Casual Static Analysis
At PyCon a couple weeks ago I saw an excellent talk by Ned Batchelder on Machete-mode Debugging. It included a bunch of handy tips on temporarily monkey-patching, tracing, and exception-raising your way to finding bugs.
As I’m occasionally wont to do, I latched onto a particular throwaway
reference Ned made. He mentioned that though Python was a dynamic language and
most forms of static analysis didn’t really work, when we
grepped through code
we were doing a sort of primitive static analysis.
I really like that! When I think about static analysis, my mind usually goes
straight to analyzing ASTs and checking types and building function call graphs.
But static analysis is ultimately about extracting information about source code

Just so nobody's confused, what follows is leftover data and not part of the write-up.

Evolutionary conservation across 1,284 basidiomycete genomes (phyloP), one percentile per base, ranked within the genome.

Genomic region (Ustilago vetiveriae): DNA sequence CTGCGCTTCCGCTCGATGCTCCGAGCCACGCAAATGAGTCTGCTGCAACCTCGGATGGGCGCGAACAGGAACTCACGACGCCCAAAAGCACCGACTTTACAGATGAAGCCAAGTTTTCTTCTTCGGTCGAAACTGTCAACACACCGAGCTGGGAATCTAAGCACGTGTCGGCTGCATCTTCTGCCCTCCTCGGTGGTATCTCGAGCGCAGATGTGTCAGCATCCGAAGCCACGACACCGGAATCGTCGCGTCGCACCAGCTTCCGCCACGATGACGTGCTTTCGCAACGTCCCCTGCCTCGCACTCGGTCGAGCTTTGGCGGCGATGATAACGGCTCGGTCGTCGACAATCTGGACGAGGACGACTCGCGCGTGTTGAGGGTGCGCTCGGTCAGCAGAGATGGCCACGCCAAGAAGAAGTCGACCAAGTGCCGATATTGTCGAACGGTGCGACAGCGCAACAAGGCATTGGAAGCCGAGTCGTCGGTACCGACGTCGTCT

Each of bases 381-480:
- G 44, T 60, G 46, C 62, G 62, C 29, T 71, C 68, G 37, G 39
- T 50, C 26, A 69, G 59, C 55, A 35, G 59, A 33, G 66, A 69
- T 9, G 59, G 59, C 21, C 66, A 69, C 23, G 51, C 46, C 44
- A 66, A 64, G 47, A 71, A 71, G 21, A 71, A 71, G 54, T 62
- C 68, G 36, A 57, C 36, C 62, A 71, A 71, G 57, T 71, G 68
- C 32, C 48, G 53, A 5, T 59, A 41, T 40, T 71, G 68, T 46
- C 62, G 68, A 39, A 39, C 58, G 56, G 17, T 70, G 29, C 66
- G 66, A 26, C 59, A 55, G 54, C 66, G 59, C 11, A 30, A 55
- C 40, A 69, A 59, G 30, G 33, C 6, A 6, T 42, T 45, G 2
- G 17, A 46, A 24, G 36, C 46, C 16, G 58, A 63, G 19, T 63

without running it, which
grep totally does.
That got me thinking about what other kinds of “static analysis” I use every
day. A lot of Unix utilities definitely count. If I’m browsing through a new
code base I’ll use
tree to see how files are organized (which usually gives me
some insight into which things have similar functionality), and I might use
-l to learn where the terrible god objects live. I’ll also occasionally
find to determine how many files there are of a given type.
What about version control? Using
git log and
git blame gives me plenty of
information about a program without executing it. I’m not sure I’d count that as
“static analysis,” exactly, since we’re examining the history of the source
code instead of the code itself, but it feels related.
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